) in exactly the same place, in precisely the same way, by just a handful of the same dedicated people since Grover Cleveland was president... That extremely limited number of observers greatly enhances the reliability, and therefore the value, of the data. [more inside]
posted by KokuRyu
on Sep 16, 2008 -
National Data Buoy Center
(Google cache), "the premiere source of meteorological and oceanographic measurements for the marine environment" in the U.S., is located at the NASA Stennis Space Center
on the Mississippi gulf coast, is a primary source of hurricane observational data, and is currently offline
. At present, the U.S. spends only $50 million annually on ocean observations of vital socio-economic impact. The latest national commission for ocean policy
recommended $4 billion annually, including the construction of a distributed, disaster-proof, national ocean observing system
, as a component of a global system
. The previous ocean commission report in 1969 resulted in the formation of NOAA
and the passage of the Coastal Zone Management Act
. Will Congress act? The E.U. has
posted by 3.2.3
on Aug 31, 2005 -
is a blog written by nine working climatologists from around the world (all experts in their field), focusing on explaining climate science, providing context to current reports in the mainstream media, and rebutting the fallacious arguments of carbon lobby hacks. (via World Changing
posted by stbalbach
on Dec 10, 2004 -
So how cold is it on New Hampshire's Mount Washington, where hurricane force winds blow 104 days out of the year? Really freaking cold.
The Observatory's website
is a great resource for weather-geeks, and the interns have their own blog.
posted by PrinceValium
on Jan 16, 2004 -
It's big, it's bad, and it's coming your way. Beware Bonnie! No, no, wait. Hide from Hanna! Hmm, nope. Run from Rene! Geez, this naming thing
isn't easy. How do you name a tropical storm
? Should the name be masculine or feminine? Should it roll off the tongue with ease or be a mouthful? Are there some names you can't use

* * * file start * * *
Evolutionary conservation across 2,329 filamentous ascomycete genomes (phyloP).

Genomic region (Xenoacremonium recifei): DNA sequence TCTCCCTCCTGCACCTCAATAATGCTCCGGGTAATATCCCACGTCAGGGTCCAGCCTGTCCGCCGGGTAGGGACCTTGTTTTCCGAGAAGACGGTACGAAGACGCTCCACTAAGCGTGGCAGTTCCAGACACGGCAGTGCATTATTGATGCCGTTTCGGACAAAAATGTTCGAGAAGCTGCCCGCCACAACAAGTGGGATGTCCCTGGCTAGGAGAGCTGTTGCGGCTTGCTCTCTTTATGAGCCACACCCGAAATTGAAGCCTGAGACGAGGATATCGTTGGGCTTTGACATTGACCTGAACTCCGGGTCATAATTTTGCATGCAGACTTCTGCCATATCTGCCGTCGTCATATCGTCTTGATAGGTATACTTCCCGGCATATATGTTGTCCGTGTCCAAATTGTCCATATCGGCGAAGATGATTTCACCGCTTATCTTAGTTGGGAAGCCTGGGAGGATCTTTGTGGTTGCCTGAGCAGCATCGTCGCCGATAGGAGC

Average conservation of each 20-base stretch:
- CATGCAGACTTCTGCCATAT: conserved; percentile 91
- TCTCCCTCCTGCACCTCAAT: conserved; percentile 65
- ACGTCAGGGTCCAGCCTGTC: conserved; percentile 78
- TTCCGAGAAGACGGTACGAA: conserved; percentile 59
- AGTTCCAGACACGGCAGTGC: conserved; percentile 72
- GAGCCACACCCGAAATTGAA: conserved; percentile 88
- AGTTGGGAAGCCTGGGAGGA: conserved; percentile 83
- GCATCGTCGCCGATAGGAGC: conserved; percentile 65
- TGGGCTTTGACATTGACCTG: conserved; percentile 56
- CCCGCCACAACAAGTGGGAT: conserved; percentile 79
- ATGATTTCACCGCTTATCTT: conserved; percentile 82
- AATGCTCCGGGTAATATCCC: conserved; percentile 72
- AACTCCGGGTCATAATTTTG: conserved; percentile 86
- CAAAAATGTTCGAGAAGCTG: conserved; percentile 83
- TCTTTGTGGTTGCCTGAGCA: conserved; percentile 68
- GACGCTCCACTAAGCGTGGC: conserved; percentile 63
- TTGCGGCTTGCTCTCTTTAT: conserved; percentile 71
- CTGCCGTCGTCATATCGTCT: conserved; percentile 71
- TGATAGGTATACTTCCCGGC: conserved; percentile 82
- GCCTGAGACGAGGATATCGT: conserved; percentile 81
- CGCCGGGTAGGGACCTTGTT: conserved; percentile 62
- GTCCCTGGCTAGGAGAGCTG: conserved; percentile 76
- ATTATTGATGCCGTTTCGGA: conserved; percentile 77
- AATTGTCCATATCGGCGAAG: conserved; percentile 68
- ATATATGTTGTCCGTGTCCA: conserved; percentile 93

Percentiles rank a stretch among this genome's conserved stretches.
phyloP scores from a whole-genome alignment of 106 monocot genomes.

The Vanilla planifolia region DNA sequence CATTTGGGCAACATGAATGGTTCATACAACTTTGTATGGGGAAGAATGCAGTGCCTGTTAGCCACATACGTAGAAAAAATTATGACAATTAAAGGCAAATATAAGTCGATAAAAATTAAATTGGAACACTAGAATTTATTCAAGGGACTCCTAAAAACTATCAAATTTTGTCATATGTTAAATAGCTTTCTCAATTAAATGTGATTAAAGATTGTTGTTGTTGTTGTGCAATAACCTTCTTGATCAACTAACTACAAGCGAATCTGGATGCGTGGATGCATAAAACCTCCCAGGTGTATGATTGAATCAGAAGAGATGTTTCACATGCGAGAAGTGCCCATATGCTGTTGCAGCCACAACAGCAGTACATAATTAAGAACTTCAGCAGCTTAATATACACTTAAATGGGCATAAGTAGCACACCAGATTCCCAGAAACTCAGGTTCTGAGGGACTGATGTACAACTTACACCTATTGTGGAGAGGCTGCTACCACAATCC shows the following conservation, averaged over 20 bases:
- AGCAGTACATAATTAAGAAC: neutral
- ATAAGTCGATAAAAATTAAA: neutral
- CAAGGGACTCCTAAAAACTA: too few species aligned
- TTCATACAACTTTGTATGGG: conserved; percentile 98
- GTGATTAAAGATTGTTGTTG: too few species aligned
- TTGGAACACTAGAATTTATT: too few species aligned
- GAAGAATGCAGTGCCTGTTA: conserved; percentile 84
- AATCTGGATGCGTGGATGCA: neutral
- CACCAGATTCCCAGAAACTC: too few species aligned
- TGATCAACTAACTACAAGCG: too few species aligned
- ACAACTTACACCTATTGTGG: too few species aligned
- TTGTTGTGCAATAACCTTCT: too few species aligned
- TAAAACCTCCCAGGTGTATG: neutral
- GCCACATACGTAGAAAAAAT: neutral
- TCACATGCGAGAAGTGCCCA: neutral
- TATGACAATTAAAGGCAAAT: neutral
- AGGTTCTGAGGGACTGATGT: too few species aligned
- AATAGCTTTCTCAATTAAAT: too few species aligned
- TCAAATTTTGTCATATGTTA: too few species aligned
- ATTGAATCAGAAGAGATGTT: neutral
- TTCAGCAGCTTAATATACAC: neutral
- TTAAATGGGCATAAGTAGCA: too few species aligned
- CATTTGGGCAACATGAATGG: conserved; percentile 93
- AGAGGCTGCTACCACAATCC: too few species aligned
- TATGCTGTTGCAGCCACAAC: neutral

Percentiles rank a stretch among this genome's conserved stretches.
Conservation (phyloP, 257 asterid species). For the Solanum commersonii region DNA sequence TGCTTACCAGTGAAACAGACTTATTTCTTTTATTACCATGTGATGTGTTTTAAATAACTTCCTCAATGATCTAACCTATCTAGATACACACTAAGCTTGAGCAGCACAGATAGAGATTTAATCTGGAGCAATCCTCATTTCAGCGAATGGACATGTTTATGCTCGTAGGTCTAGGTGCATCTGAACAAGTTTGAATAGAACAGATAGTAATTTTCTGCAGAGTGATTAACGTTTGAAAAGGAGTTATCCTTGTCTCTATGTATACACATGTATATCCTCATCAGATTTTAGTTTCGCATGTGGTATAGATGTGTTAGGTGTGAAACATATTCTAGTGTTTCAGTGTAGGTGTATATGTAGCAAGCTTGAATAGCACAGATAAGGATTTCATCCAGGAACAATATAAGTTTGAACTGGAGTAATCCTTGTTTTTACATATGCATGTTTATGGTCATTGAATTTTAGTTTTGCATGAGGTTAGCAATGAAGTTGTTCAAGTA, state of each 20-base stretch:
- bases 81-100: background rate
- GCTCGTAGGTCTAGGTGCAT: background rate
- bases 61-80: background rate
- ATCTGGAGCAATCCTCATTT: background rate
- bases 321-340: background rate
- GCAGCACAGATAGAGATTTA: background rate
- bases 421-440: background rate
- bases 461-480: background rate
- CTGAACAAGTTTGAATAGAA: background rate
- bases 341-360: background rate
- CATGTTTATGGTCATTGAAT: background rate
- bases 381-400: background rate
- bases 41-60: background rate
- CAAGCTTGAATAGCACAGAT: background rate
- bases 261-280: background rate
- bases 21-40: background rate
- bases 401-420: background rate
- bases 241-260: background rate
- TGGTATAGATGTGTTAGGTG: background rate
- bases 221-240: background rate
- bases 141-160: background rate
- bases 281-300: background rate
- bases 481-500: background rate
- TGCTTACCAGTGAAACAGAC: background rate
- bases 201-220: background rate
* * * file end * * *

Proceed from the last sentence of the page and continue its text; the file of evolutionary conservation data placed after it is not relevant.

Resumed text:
? If a tropical storm was closing in on your neighborhood, what would you
posted by debralee
on Sep 12, 2002 -
More than you ever wanted to know about snow
, from the physics of formation to just priddy pictures.
[Link via CuriousLee
posted by Su
on Jan 29, 2002 -
Weatherman faces up to six months.
Rio de Janeiro Mayor Cesar Maya has asked prosecutors to seek charges against Luiz Carlos Austin, claiming his weather forecast was irresponsible. The city's acting chief prosecutor, said he would likely charge Austin with sounding a false alarm, which is punishable by up to six months in prison.
Was it really irresponsible to report that the storm could hit?
And who listens to weathermen anyway? I say if you want to find out what the weathers going to be like, stick your head out the window. Major storm warnings are the only things I want
to hear about.
posted by mikhail
on Jan 5, 2002 -
Scientific backlash for warming theorists
-- High clouds over the western tropical Pacific Ocean could significantly reduce the estimates of future global warming now being put forward by IPCC's computer models of the Earth's climate. And, in a newly published interview
, MIT's Dr. Richard S. Lindzen describes the Kyoto Treaty on climate change as "absurd". Backlash begun?
posted by frednorman
on Mar 6, 2001 -